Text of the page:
48  The Earth’s magnetic field

Menu  back

Most planets have their own magnetic field, also the sun. One would expect these magnetic fields to have a longer or shorter life depending on the hypotheses of the origin.  Measurements of the Earth’s magnetic field have indicated  a continuous decrease over the last approximately 170 years.  Based on these measurements, it is possible to estimate the age of the Earth’s magnetic field to be fewer than 10,000 years old.


The Earth has a solid inner core of iron surrounded by a liquid core which is surrounded by a solid stone crust. The globe rotates causing the liquid portion of the core to move in a helical form due to Coriolis force. One can imagine that this motion has generated a dynamo that could have been responsible for development of the initially weak magnetic field of the Earth (dynamo theory). However, it has not yet been possible to reproduce this with any satisfactory mathematical model. On the contrary, the measured data indicates that the Earth was created with a relatively strong magnetic field, which continuously decreases (1).

The Earth’s magnetic field has been measured since 1835. The measurements show that the field strength decreased by eight percent between 1835 and 1965. The various measurements allowed the conclusion that the magnetic field’s strength may be reduced by half every 1,465 years. Measurements performed by the geophysical observatory in Munich show that the Earth’s magnetic field has decreased for approximately 3,000 years. If it continues at this rate, it will no longer exist in 4,000 years (2).

Reversal of the poles of the Earth’s magnetic field:

During development of geological strata, all magnetisable particles are aligned according to the current effective magnetic field and fixed in this direction. It has been found that the Earth’s magnetic field has reversed its polarity many times in the past.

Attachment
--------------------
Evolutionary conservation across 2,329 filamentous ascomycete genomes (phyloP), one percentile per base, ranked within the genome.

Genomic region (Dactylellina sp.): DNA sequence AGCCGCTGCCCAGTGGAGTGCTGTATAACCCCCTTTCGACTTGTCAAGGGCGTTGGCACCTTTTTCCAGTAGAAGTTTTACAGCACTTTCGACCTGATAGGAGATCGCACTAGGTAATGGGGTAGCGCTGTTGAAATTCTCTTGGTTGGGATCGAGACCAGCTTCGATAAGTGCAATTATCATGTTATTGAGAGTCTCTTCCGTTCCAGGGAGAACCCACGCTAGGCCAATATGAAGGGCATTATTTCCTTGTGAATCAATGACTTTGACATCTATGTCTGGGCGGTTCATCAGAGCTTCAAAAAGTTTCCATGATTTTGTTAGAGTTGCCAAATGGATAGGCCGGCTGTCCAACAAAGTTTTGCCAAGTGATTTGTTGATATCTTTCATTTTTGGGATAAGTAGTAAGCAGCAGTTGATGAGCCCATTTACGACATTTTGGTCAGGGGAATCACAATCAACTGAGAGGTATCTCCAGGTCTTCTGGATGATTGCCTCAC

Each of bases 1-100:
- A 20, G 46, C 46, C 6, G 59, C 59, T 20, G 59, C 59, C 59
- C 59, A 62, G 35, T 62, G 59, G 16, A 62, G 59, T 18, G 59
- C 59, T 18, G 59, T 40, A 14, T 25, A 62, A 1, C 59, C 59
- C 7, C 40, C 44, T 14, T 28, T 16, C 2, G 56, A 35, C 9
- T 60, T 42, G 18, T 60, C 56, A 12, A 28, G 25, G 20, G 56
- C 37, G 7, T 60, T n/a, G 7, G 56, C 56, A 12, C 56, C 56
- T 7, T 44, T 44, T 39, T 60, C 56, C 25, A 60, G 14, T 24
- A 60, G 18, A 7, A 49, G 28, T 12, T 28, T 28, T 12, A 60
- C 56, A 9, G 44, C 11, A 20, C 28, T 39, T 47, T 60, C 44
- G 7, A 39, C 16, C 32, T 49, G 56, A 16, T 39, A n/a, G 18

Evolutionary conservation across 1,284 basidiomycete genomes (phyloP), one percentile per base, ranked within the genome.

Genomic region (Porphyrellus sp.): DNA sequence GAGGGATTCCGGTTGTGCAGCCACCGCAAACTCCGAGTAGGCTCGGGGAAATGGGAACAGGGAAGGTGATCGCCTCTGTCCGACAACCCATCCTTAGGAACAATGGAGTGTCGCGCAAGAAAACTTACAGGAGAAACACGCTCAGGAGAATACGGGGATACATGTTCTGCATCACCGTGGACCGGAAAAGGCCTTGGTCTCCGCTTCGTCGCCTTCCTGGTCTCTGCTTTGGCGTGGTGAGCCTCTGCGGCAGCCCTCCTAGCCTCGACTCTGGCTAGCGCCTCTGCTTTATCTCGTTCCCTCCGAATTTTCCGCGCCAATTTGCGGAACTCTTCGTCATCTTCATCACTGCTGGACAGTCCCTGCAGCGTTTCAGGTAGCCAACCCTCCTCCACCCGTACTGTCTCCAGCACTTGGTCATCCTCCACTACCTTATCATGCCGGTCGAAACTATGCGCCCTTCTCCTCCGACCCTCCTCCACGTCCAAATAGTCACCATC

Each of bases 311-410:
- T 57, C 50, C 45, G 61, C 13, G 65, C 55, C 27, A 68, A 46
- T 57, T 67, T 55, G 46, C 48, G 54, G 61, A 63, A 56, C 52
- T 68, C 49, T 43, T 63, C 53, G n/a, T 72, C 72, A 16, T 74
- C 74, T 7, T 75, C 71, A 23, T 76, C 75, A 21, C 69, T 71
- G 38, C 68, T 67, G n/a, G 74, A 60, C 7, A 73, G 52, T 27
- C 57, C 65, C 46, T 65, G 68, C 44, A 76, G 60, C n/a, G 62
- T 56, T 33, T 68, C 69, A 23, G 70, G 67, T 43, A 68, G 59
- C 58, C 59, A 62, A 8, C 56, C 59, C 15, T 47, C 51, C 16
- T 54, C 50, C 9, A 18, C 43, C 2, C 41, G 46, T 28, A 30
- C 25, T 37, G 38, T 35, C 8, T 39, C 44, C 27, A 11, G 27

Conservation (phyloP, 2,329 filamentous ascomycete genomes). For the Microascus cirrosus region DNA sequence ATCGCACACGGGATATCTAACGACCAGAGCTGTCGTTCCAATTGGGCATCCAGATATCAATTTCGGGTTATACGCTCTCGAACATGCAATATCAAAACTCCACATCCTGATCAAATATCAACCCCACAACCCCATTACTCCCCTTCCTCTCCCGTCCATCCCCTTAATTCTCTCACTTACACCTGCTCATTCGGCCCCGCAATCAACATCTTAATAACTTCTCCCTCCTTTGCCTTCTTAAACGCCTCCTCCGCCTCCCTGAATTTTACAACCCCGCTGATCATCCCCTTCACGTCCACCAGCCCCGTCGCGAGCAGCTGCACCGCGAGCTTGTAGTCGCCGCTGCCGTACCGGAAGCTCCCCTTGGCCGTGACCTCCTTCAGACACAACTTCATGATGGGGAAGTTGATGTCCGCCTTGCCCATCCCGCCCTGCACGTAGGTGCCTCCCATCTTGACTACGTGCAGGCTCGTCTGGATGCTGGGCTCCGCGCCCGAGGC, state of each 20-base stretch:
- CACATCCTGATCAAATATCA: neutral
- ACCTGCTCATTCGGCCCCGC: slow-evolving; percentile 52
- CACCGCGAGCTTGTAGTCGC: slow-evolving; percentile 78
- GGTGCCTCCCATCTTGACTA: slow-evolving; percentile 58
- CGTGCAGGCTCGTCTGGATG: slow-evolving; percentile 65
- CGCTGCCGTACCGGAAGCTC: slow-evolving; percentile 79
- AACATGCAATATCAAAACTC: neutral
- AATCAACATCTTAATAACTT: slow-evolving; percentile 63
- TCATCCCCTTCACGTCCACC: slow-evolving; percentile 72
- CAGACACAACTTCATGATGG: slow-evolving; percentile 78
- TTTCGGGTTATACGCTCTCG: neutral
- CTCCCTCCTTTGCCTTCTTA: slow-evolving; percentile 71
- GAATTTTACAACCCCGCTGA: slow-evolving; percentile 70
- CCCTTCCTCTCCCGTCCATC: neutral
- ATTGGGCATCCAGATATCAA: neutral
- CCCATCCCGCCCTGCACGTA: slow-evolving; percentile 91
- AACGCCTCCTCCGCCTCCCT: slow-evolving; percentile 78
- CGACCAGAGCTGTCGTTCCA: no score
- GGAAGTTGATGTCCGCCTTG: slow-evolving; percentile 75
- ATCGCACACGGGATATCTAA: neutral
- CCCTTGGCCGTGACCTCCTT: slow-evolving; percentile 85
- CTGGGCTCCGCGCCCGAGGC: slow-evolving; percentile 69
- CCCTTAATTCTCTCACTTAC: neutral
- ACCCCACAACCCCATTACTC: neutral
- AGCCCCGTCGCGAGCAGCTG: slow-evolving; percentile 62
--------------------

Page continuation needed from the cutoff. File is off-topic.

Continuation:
According to common doctrine, the polarity reversed every 250,000 years on average. This number is obtained by comparing the polarity reversal events documented in the geological strata with radiometric age. However, an angular change of approximately six degrees per day was observed in lava flows on Steen’s Mountain, Oregon, USA (3). This means the local magnetic field could have reversed its polarity within approximately thirty days at the time of lava flow (4).

The present decrease of the Earth’s magnetic field could initiate a reversal of the polarity. But this is unlikely. Such an event would happen fast. It is possible that the magnetic field reversed several times during the great flood and that its intensity is decreasing since creation. 

The common dynamo theory:

It is not possible to answer many important questions with the common dynamo theory (5). This applies particularly to the question of how the gigantic quantities of liquid iron inside the Earth could have changed the direction of the magnetic flux. Was the Earth’s magnetic field actually created by the rotation of the iron core? The only fact that can be assumed with high probability is that the position of the poles has changed only insignificantly during the Earth’s history (6).

These 49  |  Menu


(1) D. Russel Humphreys, The Earth´s Magnetic Field is still losing energy, CRSQ 39/1 March, 2002, pages 3–13.
(2) Geophysikalisches Observatorium in München, 3sat nano, 29. August 2002.
(3) R.S. Coe, M. Prévot und P. Camps, New Evidence for extraordinarily rapid change of the geomagnetic field during a reversal, Nature 374, 20 April, 2002, pages 687–692.
(4) R.S. Coe und M. Prévot, Evidence suggesting extremely rapid field variation during a geomagnetic reversal, Earth and Planetary, Science Letters 92/3-4, April 1989, pages 292–298.
(5) M.R.E. Proctor und A.D. Gilbert, Lectures on Solar and Planetary Dynamos, Cambridge University Press, 1994.
(6) Proceedings of the NATO Advanced Study Institute, "Theory of Solar and Planetary Dynamos", Isaac Newton Institute, Cambridge University, 20 Sept. to 2 Oct., 1992.
(Image) http://en.wikipedia.org/wiki/Earth%27s_magnetic_field

Comment this Site!